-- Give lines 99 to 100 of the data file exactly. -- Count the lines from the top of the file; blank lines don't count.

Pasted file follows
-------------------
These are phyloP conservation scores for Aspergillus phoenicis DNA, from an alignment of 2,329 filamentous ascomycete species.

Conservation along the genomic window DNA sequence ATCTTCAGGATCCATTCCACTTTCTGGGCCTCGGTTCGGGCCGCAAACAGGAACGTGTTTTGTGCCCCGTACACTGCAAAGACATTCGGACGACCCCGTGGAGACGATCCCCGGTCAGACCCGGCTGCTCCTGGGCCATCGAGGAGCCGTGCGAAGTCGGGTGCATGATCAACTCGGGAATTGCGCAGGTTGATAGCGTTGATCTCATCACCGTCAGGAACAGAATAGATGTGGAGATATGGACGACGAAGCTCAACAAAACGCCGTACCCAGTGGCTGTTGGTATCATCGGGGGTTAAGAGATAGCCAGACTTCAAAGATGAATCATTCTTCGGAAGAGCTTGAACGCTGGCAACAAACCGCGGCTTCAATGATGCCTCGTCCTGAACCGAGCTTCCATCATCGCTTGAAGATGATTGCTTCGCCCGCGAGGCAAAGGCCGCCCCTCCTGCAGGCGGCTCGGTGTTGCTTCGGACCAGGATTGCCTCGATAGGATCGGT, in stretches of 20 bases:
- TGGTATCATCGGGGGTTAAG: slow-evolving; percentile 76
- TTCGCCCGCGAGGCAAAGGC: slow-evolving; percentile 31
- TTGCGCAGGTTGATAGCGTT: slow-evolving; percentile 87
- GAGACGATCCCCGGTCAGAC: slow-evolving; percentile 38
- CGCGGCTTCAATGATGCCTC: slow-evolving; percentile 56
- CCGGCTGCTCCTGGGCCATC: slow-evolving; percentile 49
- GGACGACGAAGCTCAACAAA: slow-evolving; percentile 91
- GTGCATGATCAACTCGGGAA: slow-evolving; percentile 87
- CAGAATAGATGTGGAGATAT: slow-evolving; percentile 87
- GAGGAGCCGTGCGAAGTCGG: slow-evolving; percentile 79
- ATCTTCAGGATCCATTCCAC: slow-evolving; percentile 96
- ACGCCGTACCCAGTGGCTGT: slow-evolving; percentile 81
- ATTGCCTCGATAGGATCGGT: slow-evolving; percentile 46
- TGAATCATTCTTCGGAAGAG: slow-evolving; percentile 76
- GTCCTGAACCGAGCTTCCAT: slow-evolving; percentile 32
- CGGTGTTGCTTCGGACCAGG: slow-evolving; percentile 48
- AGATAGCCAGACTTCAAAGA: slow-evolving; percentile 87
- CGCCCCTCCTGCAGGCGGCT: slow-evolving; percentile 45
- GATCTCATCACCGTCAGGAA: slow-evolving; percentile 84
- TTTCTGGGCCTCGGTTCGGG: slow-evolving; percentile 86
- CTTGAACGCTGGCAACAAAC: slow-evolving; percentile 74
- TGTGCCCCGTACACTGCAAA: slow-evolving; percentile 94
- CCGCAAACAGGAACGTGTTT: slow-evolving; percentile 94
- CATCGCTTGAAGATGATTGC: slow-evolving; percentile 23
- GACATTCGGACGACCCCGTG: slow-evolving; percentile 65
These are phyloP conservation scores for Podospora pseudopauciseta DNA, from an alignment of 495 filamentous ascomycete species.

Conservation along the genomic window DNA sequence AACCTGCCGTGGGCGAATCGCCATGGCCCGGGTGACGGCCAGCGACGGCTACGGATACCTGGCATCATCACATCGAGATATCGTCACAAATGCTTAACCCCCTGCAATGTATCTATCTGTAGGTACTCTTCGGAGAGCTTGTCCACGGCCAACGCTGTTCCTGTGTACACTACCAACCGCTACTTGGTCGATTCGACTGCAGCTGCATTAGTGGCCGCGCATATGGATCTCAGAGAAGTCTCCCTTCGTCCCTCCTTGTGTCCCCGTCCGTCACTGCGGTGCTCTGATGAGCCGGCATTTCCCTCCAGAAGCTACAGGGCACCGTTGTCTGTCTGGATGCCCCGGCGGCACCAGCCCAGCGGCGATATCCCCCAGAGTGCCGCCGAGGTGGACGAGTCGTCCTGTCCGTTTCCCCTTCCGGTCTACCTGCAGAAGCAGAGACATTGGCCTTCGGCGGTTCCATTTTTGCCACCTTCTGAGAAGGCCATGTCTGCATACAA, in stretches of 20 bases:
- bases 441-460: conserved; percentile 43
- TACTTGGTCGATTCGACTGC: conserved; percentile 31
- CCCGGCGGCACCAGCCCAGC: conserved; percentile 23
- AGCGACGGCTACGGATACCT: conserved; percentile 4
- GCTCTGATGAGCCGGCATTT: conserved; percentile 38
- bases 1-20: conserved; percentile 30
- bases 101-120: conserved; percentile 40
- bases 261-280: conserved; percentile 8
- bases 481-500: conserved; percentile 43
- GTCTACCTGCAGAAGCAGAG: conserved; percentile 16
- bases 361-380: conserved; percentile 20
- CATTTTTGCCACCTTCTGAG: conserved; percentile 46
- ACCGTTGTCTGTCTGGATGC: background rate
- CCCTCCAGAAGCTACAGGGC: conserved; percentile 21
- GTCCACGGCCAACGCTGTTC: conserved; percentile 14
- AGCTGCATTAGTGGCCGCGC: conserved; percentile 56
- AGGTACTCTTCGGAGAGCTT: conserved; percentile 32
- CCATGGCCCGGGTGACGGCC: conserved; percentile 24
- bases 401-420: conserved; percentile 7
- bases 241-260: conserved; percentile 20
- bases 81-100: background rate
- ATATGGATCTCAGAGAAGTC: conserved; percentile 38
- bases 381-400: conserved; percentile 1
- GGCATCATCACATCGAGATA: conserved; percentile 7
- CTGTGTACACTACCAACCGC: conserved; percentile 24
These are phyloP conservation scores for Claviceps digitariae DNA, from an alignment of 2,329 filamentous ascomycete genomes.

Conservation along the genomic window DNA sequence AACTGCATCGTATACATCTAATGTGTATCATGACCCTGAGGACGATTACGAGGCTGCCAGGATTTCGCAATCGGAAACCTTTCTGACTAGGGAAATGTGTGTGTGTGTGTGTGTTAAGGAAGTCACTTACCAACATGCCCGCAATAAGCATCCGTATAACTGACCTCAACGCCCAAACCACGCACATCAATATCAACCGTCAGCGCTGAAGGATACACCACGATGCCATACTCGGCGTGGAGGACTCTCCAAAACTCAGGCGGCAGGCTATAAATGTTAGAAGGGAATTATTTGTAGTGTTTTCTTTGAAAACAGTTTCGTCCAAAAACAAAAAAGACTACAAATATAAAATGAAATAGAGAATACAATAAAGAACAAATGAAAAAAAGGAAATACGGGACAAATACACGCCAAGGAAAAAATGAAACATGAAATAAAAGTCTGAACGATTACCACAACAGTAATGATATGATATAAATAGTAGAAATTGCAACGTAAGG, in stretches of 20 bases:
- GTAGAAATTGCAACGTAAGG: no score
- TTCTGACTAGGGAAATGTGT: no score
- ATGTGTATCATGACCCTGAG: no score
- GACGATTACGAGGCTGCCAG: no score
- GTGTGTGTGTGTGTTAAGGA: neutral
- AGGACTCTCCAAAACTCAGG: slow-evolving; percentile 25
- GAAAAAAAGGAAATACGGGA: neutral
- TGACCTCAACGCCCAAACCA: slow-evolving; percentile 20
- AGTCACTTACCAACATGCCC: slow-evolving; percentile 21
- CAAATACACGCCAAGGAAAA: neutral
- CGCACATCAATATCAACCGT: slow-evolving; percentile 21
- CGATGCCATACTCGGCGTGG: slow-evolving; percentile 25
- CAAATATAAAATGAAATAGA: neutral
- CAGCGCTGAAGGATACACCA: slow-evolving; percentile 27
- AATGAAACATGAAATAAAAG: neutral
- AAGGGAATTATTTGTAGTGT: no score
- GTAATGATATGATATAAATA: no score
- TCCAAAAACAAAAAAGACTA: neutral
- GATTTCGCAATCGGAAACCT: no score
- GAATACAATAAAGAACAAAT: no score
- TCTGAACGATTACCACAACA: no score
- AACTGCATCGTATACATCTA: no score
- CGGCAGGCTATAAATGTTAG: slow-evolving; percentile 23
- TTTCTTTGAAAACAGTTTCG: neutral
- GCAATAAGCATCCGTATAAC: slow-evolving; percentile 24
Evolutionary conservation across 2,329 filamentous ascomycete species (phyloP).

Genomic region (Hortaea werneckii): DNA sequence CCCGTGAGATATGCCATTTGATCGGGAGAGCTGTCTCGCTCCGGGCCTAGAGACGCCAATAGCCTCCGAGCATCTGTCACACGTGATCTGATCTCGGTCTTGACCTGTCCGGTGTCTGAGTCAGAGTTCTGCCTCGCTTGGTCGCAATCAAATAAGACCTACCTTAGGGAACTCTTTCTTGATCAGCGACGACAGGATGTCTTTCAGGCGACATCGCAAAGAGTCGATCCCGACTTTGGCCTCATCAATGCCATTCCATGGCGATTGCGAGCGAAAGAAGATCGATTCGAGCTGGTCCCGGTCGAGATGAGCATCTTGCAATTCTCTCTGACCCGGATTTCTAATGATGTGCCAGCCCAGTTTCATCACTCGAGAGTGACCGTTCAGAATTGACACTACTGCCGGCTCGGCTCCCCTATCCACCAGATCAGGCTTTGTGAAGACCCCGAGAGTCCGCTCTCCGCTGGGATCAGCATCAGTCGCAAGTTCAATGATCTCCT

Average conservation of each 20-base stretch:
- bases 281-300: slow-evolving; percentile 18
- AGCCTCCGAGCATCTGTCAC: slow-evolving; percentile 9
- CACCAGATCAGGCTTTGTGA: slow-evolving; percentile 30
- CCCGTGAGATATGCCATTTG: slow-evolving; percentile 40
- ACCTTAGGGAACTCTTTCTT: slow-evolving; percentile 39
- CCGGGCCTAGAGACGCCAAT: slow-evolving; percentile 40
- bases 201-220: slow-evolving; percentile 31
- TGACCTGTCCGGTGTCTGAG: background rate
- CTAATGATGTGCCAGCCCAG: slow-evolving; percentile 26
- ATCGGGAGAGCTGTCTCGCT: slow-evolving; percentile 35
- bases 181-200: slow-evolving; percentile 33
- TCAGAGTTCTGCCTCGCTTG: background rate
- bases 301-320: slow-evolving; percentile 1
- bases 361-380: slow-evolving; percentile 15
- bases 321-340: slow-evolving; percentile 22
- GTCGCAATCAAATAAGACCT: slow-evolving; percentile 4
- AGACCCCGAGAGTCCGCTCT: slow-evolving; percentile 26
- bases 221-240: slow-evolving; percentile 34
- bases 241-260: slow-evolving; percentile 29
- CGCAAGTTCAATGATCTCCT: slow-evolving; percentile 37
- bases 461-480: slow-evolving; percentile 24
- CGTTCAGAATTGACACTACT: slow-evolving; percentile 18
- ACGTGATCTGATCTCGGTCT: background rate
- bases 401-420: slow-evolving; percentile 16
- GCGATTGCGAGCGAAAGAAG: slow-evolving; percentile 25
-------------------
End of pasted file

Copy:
- bases 321-340: slow-evolving; percentile 22
- GTCGCAATCAAATAAGACCT: slow-evolving; percentile 4